Trent Renshaw continued his excellent adventure in Canada at the St. Albert Triathlon.
The globetrotting triathlete from Sydney, Australia was the winner of the 28th annual sprint distance race in one hour, six minutes and 20 seconds.
Last weekend Renshaw was the top sprint finisher at the Canmore Road Triathlon & Duathlon at 1:14:04 and last month the 37-year-old sprint racer was first in his 35 to 39 age division at the Peach Classic in Penticton at 1:10:04 for sixth overall and at the Heart of the Rockies in Invermere at 1:09:14 for fourth overall.
“I’ve been on a pretty good roll,” Renshaw said with a champion’s smile after the 750-metre swim, 20-kilometre bike and five-km run.
Sunday’s result, however, was an unexpected surprise.
“I didn’t expect to win today because this race normally attracts quite a lot of the really good up-rising stars that are part of the triathlon Alberta association,” Renshaw said. “I thought I may win my age group (30 to 39) but to come away with first overall I’m pretty stoked.”
Three years ago, Renshaw was the fifth-fastest finisher in the St. Albert race at 1:03:08 for first place in the 30 to 34 division.
“I have family friends in Spruce Grove so this race just always happens to be at the right time of the year in terms of time I can get away from work and opportunity to go stay with family friends,” said the software engineer who switches every year between events in Europe and North America and next year he plans to race in southeast Asia.
“I do mostly sprint. It does seem to favour me but (Saturday) I race Olympic distance in Montana, the Polson triathlon.”
Renshaw overcame a slow time in the pool with a blistering run to beat out Maciej Gancarczyk of Edmonton, the runner-up at 1:07:02, and James Thomson of St. Albert, the third-place racer who was also the fastest U19 male at 1:08:23.
Luis Franco of Edmonton placed fourth at 1:08:26 and Stephen Bourdeau of St. Albert was fifth at 1:08:49 as 67 of the 125 finishers were male.
“I had a pretty poor swim (11:53). All those in my heat actually climbed out of the pool ahead of me,” Renshaw said. “I managed to hold a good position on the bike (34:44) and then the run (19:45) is where I stole it.”
As for the course, which featured a tweak to the transition area, Renshaw said, “It’s sort of a plummet downhill and then it’s a climb up and then you get the plummet and climb again. It was made a little tougher on the bike this year because of the wind. To get an uphill and head wind is never any fun.”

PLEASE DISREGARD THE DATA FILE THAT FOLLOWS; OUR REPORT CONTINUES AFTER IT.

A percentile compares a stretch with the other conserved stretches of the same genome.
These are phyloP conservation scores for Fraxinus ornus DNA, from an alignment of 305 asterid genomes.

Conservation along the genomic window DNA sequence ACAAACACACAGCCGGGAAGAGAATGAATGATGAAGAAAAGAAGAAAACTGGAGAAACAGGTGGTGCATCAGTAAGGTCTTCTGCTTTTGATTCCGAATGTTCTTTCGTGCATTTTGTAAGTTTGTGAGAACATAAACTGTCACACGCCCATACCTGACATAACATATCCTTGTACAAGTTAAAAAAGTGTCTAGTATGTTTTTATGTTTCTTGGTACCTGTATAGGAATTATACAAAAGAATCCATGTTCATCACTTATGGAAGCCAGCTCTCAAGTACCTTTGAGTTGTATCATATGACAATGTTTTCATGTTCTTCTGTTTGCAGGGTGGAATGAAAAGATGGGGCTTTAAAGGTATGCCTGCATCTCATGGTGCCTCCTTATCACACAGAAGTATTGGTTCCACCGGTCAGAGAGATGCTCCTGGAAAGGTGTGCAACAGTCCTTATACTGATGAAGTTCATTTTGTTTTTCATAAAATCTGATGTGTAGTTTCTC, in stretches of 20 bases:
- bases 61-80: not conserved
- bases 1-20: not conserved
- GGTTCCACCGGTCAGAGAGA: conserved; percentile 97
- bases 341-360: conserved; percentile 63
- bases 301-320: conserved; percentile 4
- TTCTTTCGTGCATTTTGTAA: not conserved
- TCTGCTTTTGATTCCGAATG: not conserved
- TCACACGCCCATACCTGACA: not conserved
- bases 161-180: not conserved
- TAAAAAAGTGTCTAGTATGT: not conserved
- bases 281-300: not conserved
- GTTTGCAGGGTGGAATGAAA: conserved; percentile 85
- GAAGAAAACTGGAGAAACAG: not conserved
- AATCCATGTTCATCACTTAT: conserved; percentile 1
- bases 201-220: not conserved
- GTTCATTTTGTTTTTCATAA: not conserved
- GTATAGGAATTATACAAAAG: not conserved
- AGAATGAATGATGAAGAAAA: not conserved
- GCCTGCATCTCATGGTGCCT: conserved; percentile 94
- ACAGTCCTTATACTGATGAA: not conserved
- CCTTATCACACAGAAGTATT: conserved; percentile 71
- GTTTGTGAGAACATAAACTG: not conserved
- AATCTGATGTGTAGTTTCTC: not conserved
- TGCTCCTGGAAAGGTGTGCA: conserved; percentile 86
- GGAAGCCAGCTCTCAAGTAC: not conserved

The victory ranks among Renshaw’s very best achievements in the sport.
“Every time I win I say it’s an accomplishment so I can’t really put any one particular race ahead of the other but to come away with first overall today I’m really pleased,” sad the five-foot-seven “and about 130 pounds” Aussie.
The female winner was Lisa Ulrich of St. Albert at 1:08:54 for sixth place overall.
“It’s my hometown race and one of my favourite races so it’s awesome. I love this race,” said Ulrich, who is back on the competitive circuit after giving birth to twin girls 13 months ago.
“I’m thrilled just to be able to race in this race.”
Andrea Bowman of Spruce Grove was the next fastest female at 1:15:55 for 14th place, followed by Tari Kelly of Sturgeon County at 1:16:33 for 15th place and Cassandra Mastel-Marr of Edmonton at 1:17:29 for 18th place as the U19 female division winner.
Ulrich, 37, was clocked at 10:47 in the swim, 34:41 on the bike and 23:27 on the run.
“I actually had a pretty good swim. I had a nice lane with only myself and one other. It was quiet and it felt pretty good,” said the Strathcona Lords alumna. “I just went as hard as I could on the bike. It was a little windy but it wasn’t bad and the run was actually pretty good. I tried to maintain a pace on the up and downs and do the best I could. It was hard but it was good.”
As for Ulrich’s performance, “It was about what I thought I could do this year,” she said of the third and last race of the season and the first St. Albert Triathlon since 2013 as the second-best female and eighth overall finisher at 1:07:25.
“This year it’s just about getting back into it because I had twins a year ago and I was out of commission for racing,” Ulrich added. “It took a while to get back to some sort of decent fitness so it was a steady gradual kind of I guess build. I didn’t start out too crazy, I started out really slow and just kind of gradually built over about six months.
“It’s been working out pretty well.”
Starting in April, a series of 10-km races while pushing the twins in a chariot led to the Wasa Lake Olympic Triathlon in June at Cranbrook, B.C. and in Ulrich’s first triathlon in two years was the fourth female for 21st overall at 2:24:19, which was a tad slower than her 2013 result.
Three weeks later, Ulrich was in fine form at the Great White North Triathlon as the female winner in the Olympic distance (1.5-km swim, 40-km bike, 10-km run) at 2:35:45 for sixth overall.
“I was just absolutely thrilled and happy to get first female in that one,” said Ulrich, who has competed in ITU world age group championship and Ironman races in the past.
FAST TIMES: The podium finishers in the try-a-tri Sunday were Leanna Carriere of St. Albert at 42:43, Amanda Gnenz of St. Albert at 43:24 and Barry McKean at 46:08 as 22 newbies completed the 250m swim, 10-km bike and 2.5-km run.
The first-place sprint relay team was the St. Albert trio Doing it for Dad at 1:15:07.
Visit www.resultscanada.com for results of the St. Albert Triathlon.